In this volume's wacky subplot, a lovely Italian lady is turned out by the French to seduce Dr. Maturin. As leverage against her, the French use the fact that her husband â€" a British naval officer -- is being locked up and tortured in a military prison. Dr. Maturin finds the lady to be nubile and voluptuous and all that, but Stephen is a Catholic, and he demands total moral and intellectual submission from his amorous conquests: he will only dick a lady who truly wants to dick him back. This is morals.

So he keeps her at dick's length and instead pretends -- only PRETENDS -- to be engaged in infidelity with the female, whilst simultaneously sticking Jack with the reputation in port as the lass's lover, arousing smirks and gossip about Jack all over town.

THEN, the lovely Italian lady's husband escapes from his French prison, travels the country eating rats to make it to a British ship, and sails back to Malta with a bullet in his gut. Stephen saves his life, and the British lieutenant declares war on Jack for supposedly deflowering his wife's virtue, a thing that he did not even get a chance to do.

Maturin saves the lady's life from the French agents sent to kill her now that their leverage is gone, but he lets the agents live in an eyebrow-raising turnabout.

We learn one startling and lucid piece of intelligence advice from Dr. Maturin in this book: never kill opposing agents unless you are absolutely done with them or unless they are able to blow your cover. The best thing to do is to keep opposing agents alive, feed them false and damaging information, and then let their own side dispose of them after they have been branded as traitors and incompetents.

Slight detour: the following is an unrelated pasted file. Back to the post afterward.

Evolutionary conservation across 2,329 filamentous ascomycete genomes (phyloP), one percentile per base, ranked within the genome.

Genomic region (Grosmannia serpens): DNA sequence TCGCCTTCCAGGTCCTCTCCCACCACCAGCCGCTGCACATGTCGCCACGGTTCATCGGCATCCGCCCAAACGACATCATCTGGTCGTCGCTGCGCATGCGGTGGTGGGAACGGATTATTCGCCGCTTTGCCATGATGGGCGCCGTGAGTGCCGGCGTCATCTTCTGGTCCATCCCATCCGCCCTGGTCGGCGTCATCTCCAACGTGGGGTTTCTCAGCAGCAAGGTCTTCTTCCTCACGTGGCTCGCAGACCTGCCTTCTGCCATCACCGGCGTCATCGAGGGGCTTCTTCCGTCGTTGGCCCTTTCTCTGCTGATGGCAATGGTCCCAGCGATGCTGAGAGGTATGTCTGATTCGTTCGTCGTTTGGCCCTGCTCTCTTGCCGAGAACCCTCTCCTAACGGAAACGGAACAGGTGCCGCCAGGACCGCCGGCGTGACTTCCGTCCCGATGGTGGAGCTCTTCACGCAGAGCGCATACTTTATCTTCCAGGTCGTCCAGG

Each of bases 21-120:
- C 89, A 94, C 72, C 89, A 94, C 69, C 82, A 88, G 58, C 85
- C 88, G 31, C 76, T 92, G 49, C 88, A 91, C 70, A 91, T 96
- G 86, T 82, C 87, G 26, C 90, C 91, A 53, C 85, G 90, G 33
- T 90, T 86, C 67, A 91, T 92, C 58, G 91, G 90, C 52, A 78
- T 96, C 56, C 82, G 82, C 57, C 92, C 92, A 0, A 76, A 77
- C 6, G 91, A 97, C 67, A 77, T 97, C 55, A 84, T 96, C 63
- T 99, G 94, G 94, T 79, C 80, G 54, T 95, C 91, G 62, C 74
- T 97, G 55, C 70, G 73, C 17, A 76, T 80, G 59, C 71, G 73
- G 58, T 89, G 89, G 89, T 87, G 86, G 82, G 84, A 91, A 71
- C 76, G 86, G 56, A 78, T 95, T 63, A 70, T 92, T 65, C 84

The book ends with Jack and Stephen sailing away to Gibraltar after surviving yet another trap, this one set by the same high-placed British traitor and the Dey of Mascara.

Fuck Malta. Fuck its spies and its jealous husbands. When the book ends:

-- Jack and Stephen still have no idea who the high-placed British traitor is! It is a recurring scoundrel from their past!
-- Jack and Stephen have taken the nubile Italian lady on board to keep her safe from the French murderers! Many speculate she has been abducted for licentious reasons!
-- Her husband waits in Malta to kill them all!
-- Jack still owes massive court costs and legal fees for his bad business deals back at home!
-- Diana is probably cheating on Stephen with that rosy, silly Scandinavian, Mssr. Jagiello! Someone keeps sending him notes about their affair in the mail!
-- Pullings has his own ship! He is a Captain!

Posted by miracle on Mon, 23 Mar 2009 00:22:35 -0400 -- permanent link